Matteo N. Wong
‘It Feels Like a Daydream’: International Students At Home Describe Surreal, Challenging Adjustments During COVID-19 Pandemic
International students faced a wide range of responses to the pandemic when they returned home this month — and continue to face unique challenges ahead.
Harvard has restricted travel to Italy and Iran amid an outbreak of coronavirus cases in the two countries, according to a Saturday email from University Provost Alan M. Garber '76 and Harvard University Health Services Director Giang T. Nguyen.
It is a trope in popular and academic writing alike to say that the absence of a precise definition of “Asian America” is what binds the identity together — that Asian Americans lack not only a literal common language, but also a common “language” in terms of a unifying ideology through which we can better understand each other.
More than 1,000 people have signed a petition demanding the safe re-entry of Reihana Emami Arandi, an Iranian citizen admitted to Harvard Divinity School in 2019 but deported from Logan International Airport in September.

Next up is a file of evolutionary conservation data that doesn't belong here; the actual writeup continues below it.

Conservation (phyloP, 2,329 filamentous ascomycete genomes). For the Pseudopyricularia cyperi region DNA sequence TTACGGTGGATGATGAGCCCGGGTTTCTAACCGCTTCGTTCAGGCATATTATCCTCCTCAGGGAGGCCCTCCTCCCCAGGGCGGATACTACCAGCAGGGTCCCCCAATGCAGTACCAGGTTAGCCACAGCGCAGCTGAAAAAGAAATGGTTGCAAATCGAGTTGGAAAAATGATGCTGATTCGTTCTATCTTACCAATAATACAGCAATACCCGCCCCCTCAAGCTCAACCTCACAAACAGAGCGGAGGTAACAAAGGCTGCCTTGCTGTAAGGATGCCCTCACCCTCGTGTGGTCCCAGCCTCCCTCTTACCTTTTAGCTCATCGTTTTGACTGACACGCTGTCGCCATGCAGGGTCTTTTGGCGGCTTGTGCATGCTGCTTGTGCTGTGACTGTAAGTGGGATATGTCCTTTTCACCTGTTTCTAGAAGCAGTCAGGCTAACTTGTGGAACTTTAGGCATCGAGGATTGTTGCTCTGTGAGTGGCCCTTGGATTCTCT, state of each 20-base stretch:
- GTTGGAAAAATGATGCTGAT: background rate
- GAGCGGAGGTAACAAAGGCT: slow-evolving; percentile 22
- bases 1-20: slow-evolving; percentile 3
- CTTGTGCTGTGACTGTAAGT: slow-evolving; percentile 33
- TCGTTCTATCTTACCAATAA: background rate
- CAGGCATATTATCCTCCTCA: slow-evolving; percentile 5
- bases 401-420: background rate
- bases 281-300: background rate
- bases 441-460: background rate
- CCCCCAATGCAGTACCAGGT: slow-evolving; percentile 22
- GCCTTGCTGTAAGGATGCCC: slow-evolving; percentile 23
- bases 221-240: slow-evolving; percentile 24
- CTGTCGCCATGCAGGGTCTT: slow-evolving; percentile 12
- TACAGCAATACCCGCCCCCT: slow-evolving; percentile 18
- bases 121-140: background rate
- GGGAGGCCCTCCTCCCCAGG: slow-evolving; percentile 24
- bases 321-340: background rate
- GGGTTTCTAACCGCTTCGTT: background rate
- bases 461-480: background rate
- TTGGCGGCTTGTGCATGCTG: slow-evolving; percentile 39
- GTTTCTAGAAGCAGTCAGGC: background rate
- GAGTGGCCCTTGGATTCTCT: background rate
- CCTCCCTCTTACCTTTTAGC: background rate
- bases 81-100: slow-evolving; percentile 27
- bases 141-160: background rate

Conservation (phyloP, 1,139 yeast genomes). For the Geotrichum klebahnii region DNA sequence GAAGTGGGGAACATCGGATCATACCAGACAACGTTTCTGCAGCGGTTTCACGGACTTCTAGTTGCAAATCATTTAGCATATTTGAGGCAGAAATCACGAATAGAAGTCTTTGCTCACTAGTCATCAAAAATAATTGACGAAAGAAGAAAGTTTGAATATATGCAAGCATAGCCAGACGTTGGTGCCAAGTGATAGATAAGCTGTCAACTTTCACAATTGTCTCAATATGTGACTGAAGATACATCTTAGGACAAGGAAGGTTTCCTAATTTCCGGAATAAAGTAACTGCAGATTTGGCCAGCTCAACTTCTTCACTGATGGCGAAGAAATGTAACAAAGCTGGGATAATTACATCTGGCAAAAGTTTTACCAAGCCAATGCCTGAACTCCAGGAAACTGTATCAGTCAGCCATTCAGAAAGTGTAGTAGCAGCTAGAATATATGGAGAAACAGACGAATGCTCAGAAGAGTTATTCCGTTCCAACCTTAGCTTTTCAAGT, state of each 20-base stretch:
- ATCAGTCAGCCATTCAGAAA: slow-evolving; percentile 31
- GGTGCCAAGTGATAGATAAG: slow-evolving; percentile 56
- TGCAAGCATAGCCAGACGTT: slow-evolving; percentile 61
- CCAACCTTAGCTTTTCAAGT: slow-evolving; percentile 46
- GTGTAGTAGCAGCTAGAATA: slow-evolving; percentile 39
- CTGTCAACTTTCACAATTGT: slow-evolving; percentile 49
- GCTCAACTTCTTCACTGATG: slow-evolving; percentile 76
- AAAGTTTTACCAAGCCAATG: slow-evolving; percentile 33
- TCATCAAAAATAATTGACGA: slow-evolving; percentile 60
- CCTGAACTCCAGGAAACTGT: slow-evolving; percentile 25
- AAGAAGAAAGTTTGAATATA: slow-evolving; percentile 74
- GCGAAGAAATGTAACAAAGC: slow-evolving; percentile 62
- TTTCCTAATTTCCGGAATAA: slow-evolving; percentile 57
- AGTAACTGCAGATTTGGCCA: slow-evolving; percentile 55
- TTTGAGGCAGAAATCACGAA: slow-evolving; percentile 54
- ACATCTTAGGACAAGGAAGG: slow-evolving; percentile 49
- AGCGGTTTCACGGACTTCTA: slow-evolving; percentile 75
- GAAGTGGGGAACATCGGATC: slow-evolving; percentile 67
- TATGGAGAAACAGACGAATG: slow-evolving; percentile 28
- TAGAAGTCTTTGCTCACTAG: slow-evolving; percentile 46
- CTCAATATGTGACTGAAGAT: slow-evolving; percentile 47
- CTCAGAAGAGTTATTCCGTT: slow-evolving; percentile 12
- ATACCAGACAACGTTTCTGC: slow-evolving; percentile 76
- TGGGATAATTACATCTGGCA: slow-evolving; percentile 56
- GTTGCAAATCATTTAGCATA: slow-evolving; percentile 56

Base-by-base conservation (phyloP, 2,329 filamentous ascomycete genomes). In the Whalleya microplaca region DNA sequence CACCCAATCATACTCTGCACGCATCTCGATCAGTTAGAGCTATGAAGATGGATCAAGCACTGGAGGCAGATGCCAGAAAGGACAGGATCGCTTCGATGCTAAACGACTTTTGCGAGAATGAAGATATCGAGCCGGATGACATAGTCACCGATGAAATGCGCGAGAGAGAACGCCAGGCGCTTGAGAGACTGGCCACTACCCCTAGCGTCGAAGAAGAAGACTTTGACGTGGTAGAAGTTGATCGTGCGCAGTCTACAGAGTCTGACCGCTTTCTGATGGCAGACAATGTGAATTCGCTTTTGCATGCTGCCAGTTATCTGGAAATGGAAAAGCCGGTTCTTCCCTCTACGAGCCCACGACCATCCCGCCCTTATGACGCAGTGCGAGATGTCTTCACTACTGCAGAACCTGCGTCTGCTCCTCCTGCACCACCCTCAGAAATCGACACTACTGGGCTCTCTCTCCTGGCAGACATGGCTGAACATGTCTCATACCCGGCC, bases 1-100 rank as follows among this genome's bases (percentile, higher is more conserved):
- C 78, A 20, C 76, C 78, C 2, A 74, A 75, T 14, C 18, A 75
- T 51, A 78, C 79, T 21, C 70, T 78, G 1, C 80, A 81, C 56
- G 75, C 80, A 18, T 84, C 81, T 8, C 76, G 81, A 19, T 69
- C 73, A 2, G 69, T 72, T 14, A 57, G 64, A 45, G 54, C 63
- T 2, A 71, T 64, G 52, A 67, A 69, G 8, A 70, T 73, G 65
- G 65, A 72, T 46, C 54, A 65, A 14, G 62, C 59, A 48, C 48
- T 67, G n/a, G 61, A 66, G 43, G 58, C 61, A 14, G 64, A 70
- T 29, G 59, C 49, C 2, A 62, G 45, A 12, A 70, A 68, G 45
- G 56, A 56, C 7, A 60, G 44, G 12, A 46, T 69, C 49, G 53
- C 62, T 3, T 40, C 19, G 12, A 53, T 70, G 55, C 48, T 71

Several of Harvard’s China-affiliated research programs and institutions have postponed or altered their operations due to the global outbreak of the new coronavirus.
"You don’t even dream of this shit,” he says. “You dream what is in your limits.” Suraj Yengde has spent his entire life doing the unimaginable: attending college in India, studying in England, pursuing a Ph.D. in South Africa, and, in 2016, coming to Harvard.
Lawyers representing Reihana Emami Arandi — an Iranian citizen deported from Logan International Airport last fall while trying to attend Harvard Divinity School — filed a civil rights complaint with the Department of Homeland Security’s Civil Rights and Civil Liberties Office on Thursday.
Under a blue tarp hung between four light poles bedecked with Indian flags, a group of Harvard graduate students and local activists staged a 24-hour protest in Harvard Square on Sunday to mark the 70th anniversary of India’s constitution and decry India’s Citizenship Amendment Act.
Harvard and MIT received $1.4 million from the United States Agency for International Development in December to study and evaluate reforms to the Government of Indonesia’s social support programs.